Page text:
Edge

Hurricane bookshelf: November picks

It’s that time of year again – when the weather outside isn’t debilitating and you’d rather do something – anything – than study for your midterms. Never fear, because Hurricane Bookshelf is here with all of your picks for a fabulously well-read break.

“Mockingjay” (Suzanne Collins; Scholastic) is the final entry in the author’s “Hunger Games” trilogy. Set in the post-apocalyptic state of Panem, “Mockingjay” concludes the saga of Katniss, a competitor in the state’s “Hunger Games” in which children are forced to fight to the death. One should start with the series’ first novel, the appropriately named “The Hunger Games,” but “Mockingjay,” released Aug. 24, is an engrossing and worthy conclusion to the series, which is being turned into feature films.

“Life” (Keith Richards; Little, Brown and Company) is the aptly titled memoir of one of rock music’s most infamous bad boys, Keith Richards of the Rolling Stones. Sure to touch on the highs and lows of one of the 20th century’s most enduring bands and the personal victories and vices of its most notorious member, “Life” is for anyone who loves to live vicariously through others.

“The Fateful Alliance” (Hermann Beck; Berghahn) is for anyone with an inner history nerd. Discussing one of the least-known aspects of the Nazi Party’s rise to power, Beck touches on Hitler’s coalition with the German conservative party – a truly fateful alliance that changed the world forever. Released in paperback Dec. 1, the book is eminently readable despite being for a more specialized audience. You can even get the book autographed by the author himself; he is interim chair of UM’s history department.

“Android Karenina” (Leo Tolstoy and Ben H. Winters; Quirk) follows in the great tradition set forth by such works of literary luminescence as “Pride and Prejudice and Zombies” and “Sense and Sensibility and Sea Monsters”: it takes vaguely insufferable classics and updates them with supernatural elements. Released June 8, “Android Karenina” takes Tolstoy’s heroine and turns her into a robot.  It’s a lot more fun than the original novel, but please don’t tell the English department I’m recommending it.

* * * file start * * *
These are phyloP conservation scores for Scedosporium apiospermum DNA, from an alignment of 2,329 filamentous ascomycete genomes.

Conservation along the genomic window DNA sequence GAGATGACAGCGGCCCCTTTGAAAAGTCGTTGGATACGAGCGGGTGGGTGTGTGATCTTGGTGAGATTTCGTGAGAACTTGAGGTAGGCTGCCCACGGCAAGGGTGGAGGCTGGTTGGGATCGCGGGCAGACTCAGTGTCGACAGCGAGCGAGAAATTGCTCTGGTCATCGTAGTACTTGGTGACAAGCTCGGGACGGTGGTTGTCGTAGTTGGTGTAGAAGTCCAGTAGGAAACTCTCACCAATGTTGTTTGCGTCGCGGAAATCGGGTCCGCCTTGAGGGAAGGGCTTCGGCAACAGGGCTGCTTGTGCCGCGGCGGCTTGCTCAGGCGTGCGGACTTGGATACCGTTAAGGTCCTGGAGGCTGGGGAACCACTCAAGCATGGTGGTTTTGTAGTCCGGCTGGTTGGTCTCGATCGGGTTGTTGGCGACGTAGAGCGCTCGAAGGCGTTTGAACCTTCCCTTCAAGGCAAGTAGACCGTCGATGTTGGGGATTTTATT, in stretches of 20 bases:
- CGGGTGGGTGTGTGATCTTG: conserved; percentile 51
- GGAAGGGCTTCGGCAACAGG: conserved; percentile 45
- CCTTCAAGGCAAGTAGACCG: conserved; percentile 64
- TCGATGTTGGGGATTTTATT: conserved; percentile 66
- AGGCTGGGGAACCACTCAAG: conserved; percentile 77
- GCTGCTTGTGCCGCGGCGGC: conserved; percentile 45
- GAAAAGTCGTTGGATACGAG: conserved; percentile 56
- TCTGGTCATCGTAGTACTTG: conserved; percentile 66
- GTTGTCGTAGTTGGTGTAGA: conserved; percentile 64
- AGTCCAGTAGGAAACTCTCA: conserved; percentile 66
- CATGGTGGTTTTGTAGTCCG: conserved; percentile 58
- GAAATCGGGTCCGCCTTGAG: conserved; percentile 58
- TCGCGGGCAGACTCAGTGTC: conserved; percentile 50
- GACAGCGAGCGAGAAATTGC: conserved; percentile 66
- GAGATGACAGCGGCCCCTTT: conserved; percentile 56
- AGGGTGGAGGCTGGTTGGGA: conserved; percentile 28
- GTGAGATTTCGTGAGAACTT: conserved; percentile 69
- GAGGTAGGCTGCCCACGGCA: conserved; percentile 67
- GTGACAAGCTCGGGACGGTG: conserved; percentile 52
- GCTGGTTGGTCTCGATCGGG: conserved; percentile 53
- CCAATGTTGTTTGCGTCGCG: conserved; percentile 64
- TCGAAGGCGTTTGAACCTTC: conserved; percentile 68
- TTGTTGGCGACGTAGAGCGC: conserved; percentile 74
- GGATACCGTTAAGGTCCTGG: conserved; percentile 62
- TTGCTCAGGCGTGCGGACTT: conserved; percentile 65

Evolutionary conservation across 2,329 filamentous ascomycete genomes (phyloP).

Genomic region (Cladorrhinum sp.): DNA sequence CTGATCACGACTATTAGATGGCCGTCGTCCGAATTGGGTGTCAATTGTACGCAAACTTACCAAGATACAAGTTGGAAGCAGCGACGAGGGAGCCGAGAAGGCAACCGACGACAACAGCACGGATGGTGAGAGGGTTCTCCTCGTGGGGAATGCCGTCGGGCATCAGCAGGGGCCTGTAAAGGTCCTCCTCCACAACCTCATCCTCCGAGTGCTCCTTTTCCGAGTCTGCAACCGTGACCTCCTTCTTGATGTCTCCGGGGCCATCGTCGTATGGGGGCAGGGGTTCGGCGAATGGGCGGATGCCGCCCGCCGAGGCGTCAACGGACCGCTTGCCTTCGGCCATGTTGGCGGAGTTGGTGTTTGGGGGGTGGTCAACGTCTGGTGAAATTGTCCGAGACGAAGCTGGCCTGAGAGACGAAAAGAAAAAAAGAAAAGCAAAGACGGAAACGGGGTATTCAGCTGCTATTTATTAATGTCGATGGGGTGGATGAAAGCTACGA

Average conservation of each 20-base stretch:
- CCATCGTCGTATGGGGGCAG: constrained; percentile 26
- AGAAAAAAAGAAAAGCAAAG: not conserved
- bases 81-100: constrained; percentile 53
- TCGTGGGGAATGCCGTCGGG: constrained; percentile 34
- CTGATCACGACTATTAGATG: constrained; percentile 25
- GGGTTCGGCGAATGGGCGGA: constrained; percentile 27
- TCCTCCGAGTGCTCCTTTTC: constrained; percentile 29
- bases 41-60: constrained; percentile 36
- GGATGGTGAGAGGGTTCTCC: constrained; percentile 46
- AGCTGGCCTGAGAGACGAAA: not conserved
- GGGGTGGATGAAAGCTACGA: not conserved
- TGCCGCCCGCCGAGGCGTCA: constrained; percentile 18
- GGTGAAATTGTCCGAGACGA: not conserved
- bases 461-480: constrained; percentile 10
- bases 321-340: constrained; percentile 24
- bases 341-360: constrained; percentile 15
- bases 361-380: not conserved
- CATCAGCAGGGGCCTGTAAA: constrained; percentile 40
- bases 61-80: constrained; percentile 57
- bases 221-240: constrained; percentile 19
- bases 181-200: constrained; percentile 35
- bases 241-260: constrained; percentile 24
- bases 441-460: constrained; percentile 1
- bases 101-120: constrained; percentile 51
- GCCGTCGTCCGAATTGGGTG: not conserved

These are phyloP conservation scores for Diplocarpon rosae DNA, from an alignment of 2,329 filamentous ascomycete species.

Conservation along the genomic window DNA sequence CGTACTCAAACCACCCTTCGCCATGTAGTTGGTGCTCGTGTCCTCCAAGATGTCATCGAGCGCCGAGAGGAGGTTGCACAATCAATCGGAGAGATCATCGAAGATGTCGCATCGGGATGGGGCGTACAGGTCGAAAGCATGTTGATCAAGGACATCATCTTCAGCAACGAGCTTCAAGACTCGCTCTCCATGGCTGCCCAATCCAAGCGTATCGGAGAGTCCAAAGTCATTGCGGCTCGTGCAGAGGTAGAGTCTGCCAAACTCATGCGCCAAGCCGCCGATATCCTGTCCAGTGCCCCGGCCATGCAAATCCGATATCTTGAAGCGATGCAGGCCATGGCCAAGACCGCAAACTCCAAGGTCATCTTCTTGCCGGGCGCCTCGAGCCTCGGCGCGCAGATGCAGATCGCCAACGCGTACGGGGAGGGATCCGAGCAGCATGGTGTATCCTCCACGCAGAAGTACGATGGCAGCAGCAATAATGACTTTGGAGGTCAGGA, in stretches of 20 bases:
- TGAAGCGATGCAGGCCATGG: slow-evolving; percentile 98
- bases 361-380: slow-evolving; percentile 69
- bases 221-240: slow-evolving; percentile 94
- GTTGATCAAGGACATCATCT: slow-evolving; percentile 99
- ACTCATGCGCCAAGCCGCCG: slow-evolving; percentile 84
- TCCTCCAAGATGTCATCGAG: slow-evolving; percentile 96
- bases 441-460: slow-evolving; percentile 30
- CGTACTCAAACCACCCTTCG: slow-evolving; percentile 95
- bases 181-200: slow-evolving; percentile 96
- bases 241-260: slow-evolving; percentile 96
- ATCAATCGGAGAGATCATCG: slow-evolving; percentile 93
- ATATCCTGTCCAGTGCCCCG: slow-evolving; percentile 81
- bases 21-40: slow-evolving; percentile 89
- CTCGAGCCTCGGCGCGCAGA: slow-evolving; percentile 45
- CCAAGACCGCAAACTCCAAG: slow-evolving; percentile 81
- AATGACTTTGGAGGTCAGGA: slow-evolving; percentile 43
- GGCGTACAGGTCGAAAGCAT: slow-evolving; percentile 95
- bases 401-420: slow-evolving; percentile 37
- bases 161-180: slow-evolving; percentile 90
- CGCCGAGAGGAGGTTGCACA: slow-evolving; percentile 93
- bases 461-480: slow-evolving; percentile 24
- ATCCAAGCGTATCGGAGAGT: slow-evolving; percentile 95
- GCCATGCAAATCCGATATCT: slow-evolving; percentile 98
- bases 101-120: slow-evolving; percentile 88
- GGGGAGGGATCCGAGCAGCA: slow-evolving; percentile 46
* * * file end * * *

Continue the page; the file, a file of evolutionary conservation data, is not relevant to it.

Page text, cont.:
Sarah B. Pilchick may be contacted at sbpilchick@themiamihurricane.com.

October 25, 2010

Reporters

Sarah B. Pilchick

Senior EDGE Writer


Around the Web
  • Miami Herald
  • UM News
  • HurricaneSports

It’s the play Miami Hurricanes fans will never forget — and Florida State fans are trying to forget. ...

Miami Hurricanes fans might recall their favorite college football players in past years dreaming of ...

The new quarterback is usually the ones fans gush over. For the University of Miami, last season it ...

Debate all you want, but University of Miami football coach Mark Richt made it clearer than ever Wed ...

Last year, when University of Miami tailback Mark Walton attended the Atlantic Coast Conference Foot ...

UM dining services team earns national recognition for special event catering. ...

From hammerheads to great whites, University of Miami researcher Neil Hammerschlag is a dedicated sp ...

An ACLU report authored by UM sociologists documents racial and ethnic disparities in Miami-Dade Cou ...

Following the summit between Trump and Putin, reaction from politicians, pundits and former intellig ...

A School of Communication associate professor played an important hand—an artistic one!—in World Cup ...

Miami senior Tyler Gauthier was named to the 2018 Fall Watch List for the Rimington Trophy presented ...

Miami junior wide receiver Ahmmon Richards was among those named to the watch list for the 2018 Bile ...

University of Miami junior running back Travis Homer was named a preseason candidate for the Doak Wa ...

Six former Canes competed on NBA Summer League teams, with three averaging at least 10 points per ga ...

Quick Hits gives University of Miami volleyball fans an opportunity to get to know the new student-a ...

TMH Twitter
About TMH

The Miami Hurricane is the student newspaper of the University of Miami in Coral Gables, Fla. The newspaper is edited and produced by undergraduate students at UM and is published weekly in print on Tuesdays during the regular academic year.